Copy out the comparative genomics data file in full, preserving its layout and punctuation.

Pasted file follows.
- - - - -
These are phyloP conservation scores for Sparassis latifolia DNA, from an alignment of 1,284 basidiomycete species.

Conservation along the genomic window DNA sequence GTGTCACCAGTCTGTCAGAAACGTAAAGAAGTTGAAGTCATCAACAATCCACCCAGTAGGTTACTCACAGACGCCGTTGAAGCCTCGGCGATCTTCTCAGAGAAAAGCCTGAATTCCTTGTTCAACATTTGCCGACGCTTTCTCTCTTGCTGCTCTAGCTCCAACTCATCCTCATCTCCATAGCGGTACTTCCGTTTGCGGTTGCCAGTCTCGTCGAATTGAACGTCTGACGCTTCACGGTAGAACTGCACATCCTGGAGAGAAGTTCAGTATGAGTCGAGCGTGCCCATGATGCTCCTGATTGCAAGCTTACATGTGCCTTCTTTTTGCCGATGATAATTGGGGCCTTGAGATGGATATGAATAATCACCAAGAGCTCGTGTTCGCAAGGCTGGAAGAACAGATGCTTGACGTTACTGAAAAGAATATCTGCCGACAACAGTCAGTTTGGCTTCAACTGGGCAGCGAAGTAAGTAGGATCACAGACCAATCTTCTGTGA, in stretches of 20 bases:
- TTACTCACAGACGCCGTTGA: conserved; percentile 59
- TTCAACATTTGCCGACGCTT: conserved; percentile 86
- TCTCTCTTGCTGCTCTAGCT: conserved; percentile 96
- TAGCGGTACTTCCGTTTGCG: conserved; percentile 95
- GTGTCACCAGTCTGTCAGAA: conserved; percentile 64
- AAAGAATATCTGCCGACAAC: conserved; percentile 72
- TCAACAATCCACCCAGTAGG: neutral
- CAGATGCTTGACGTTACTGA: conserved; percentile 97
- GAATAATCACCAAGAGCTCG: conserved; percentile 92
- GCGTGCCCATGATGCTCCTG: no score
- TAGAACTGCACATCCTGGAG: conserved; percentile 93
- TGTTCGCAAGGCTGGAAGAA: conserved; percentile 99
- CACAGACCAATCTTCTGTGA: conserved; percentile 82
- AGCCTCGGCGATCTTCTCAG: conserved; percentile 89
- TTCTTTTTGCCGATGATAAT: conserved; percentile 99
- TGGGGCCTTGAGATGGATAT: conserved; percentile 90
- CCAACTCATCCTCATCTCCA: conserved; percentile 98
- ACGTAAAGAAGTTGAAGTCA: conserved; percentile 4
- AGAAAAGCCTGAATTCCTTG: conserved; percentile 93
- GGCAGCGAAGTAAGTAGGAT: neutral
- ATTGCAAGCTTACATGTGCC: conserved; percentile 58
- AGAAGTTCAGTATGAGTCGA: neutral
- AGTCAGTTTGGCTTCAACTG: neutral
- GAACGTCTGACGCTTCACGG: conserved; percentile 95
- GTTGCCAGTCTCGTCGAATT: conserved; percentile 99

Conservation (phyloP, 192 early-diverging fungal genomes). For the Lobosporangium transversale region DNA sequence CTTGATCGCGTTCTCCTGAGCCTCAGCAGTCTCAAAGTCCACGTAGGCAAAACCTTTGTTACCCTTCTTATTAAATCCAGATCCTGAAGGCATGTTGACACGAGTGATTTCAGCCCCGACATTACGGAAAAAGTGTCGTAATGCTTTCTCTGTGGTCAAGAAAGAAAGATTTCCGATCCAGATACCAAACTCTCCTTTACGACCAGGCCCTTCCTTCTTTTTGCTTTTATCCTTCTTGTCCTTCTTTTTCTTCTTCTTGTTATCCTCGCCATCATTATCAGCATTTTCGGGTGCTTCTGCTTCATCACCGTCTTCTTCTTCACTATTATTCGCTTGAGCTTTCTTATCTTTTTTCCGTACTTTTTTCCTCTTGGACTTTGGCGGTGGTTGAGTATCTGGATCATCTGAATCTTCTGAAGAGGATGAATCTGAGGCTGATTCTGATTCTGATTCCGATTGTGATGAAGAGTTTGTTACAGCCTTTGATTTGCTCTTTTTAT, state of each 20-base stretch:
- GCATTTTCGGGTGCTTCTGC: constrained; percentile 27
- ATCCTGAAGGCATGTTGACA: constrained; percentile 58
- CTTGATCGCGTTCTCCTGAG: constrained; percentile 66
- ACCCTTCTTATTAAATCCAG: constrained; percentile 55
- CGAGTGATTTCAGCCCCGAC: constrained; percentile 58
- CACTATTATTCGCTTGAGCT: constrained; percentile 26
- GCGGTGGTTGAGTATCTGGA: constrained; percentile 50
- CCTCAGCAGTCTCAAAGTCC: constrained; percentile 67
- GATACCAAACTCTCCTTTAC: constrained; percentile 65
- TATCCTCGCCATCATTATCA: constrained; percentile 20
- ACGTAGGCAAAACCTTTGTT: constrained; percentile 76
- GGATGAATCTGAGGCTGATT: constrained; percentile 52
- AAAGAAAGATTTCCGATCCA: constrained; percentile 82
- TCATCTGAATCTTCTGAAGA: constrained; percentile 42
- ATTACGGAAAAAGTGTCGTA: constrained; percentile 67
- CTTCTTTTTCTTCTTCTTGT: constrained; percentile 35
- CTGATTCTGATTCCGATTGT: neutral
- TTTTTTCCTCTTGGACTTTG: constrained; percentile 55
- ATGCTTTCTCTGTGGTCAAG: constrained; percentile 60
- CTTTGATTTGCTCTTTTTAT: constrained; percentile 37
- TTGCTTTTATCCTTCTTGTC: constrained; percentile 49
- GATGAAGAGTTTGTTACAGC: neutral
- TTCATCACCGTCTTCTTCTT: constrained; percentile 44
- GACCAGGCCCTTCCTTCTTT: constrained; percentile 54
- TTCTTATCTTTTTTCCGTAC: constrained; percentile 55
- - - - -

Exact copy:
These are phyloP conservation scores for Sparassis latifolia DNA, from an alignment of 1,284 basidiomycete species.

Conservation along the genomic window DNA sequence GTGTCACCAGTCTGTCAGAAACGTAAAGAAGTTGAAGTCATCAACAATCCACCCAGTAGGTTACTCACAGACGCCGTTGAAGCCTCGGCGATCTTCTCAGAGAAAAGCCTGAATTCCTTGTTCAACATTTGCCGACGCTTTCTCTCTTGCTGCTCTAGCTCCAACTCATCCTCATCTCCATAGCGGTACTTCCGTTTGCGGTTGCCAGTCTCGTCGAATTGAACGTCTGACGCTTCACGGTAGAACTGCACATCCTGGAGAGAAGTTCAGTATGAGTCGAGCGTGCCCATGATGCTCCTGATTGCAAGCTTACATGTGCCTTCTTTTTGCCGATGATAATTGGGGCCTTGAGATGGATATGAATAATCACCAAGAGCTCGTGTTCGCAAGGCTGGAAGAACAGATGCTTGACGTTACTGAAAAGAATATCTGCCGACAACAGTCAGTTTGGCTTCAACTGGGCAGCGAAGTAAGTAGGATCACAGACCAATCTTCTGTGA, in stretches of 20 bases:
- TTACTCACAGACGCCGTTGA: conserved; percentile 59
- TTCAACATTTGCCGACGCTT: conserved; percentile 86
- TCTCTCTTGCTGCTCTAGCT: conserved; percentile 96
- TAGCGGTACTTCCGTTTGCG: conserved; percentile 95
- GTGTCACCAGTCTGTCAGAA: conserved; percentile 64
- AAAGAATATCTGCCGACAAC: conserved; percentile 72
- TCAACAATCCACCCAGTAGG: neutral
- CAGATGCTTGACGTTACTGA: conserved; percentile 97
- GAATAATCACCAAGAGCTCG: conserved; percentile 92
- GCGTGCCCATGATGCTCCTG: no score
- TAGAACTGCACATCCTGGAG: conserved; percentile 93
- TGTTCGCAAGGCTGGAAGAA: conserved; percentile 99
- CACAGACCAATCTTCTGTGA: conserved; percentile 82
- AGCCTCGGCGATCTTCTCAG: conserved; percentile 89
- TTCTTTTTGCCGATGATAAT: conserved; percentile 99
- TGGGGCCTTGAGATGGATAT: conserved; percentile 90
- CCAACTCATCCTCATCTCCA: conserved; percentile 98
- ACGTAAAGAAGTTGAAGTCA: conserved; percentile 4
- AGAAAAGCCTGAATTCCTTG: conserved; percentile 93
- GGCAGCGAAGTAAGTAGGAT: neutral
- ATTGCAAGCTTACATGTGCC: conserved; percentile 58
- AGAAGTTCAGTATGAGTCGA: neutral
- AGTCAGTTTGGCTTCAACTG: neutral
- GAACGTCTGACGCTTCACGG: conserved; percentile 95
- GTTGCCAGTCTCGTCGAATT: conserved; percentile 99

Conservation (phyloP, 192 early-diverging fungal genomes). For the Lobosporangium transversale region DNA sequence CTTGATCGCGTTCTCCTGAGCCTCAGCAGTCTCAAAGTCCACGTAGGCAAAACCTTTGTTACCCTTCTTATTAAATCCAGATCCTGAAGGCATGTTGACACGAGTGATTTCAGCCCCGACATTACGGAAAAAGTGTCGTAATGCTTTCTCTGTGGTCAAGAAAGAAAGATTTCCGATCCAGATACCAAACTCTCCTTTACGACCAGGCCCTTCCTTCTTTTTGCTTTTATCCTTCTTGTCCTTCTTTTTCTTCTTCTTGTTATCCTCGCCATCATTATCAGCATTTTCGGGTGCTTCTGCTTCATCACCGTCTTCTTCTTCACTATTATTCGCTTGAGCTTTCTTATCTTTTTTCCGTACTTTTTTCCTCTTGGACTTTGGCGGTGGTTGAGTATCTGGATCATCTGAATCTTCTGAAGAGGATGAATCTGAGGCTGATTCTGATTCTGATTCCGATTGTGATGAAGAGTTTGTTACAGCCTTTGATTTGCTCTTTTTAT, state of each 20-base stretch:
- GCATTTTCGGGTGCTTCTGC: constrained; percentile 27
- ATCCTGAAGGCATGTTGACA: constrained; percentile 58
- CTTGATCGCGTTCTCCTGAG: constrained; percentile 66
- ACCCTTCTTATTAAATCCAG: constrained; percentile 55
- CGAGTGATTTCAGCCCCGAC: constrained; percentile 58
- CACTATTATTCGCTTGAGCT: constrained; percentile 26
- GCGGTGGTTGAGTATCTGGA: constrained; percentile 50
- CCTCAGCAGTCTCAAAGTCC: constrained; percentile 67
- GATACCAAACTCTCCTTTAC: constrained; percentile 65
- TATCCTCGCCATCATTATCA: constrained; percentile 20
- ACGTAGGCAAAACCTTTGTT: constrained; percentile 76
- GGATGAATCTGAGGCTGATT: constrained; percentile 52
- AAAGAAAGATTTCCGATCCA: constrained; percentile 82
- TCATCTGAATCTTCTGAAGA: constrained; percentile 42
- ATTACGGAAAAAGTGTCGTA: constrained; percentile 67
- CTTCTTTTTCTTCTTCTTGT: constrained; percentile 35
- CTGATTCTGATTCCGATTGT: neutral
- TTTTTTCCTCTTGGACTTTG: constrained; percentile 55
- ATGCTTTCTCTGTGGTCAAG: constrained; percentile 60
- CTTTGATTTGCTCTTTTTAT: constrained; percentile 37
- TTGCTTTTATCCTTCTTGTC: constrained; percentile 49
- GATGAAGAGTTTGTTACAGC: neutral
- TTCATCACCGTCTTCTTCTT: constrained; percentile 44
- GACCAGGCCCTTCCTTCTTT: constrained; percentile 54
- TTCTTATCTTTTTTCCGTAC: constrained; percentile 55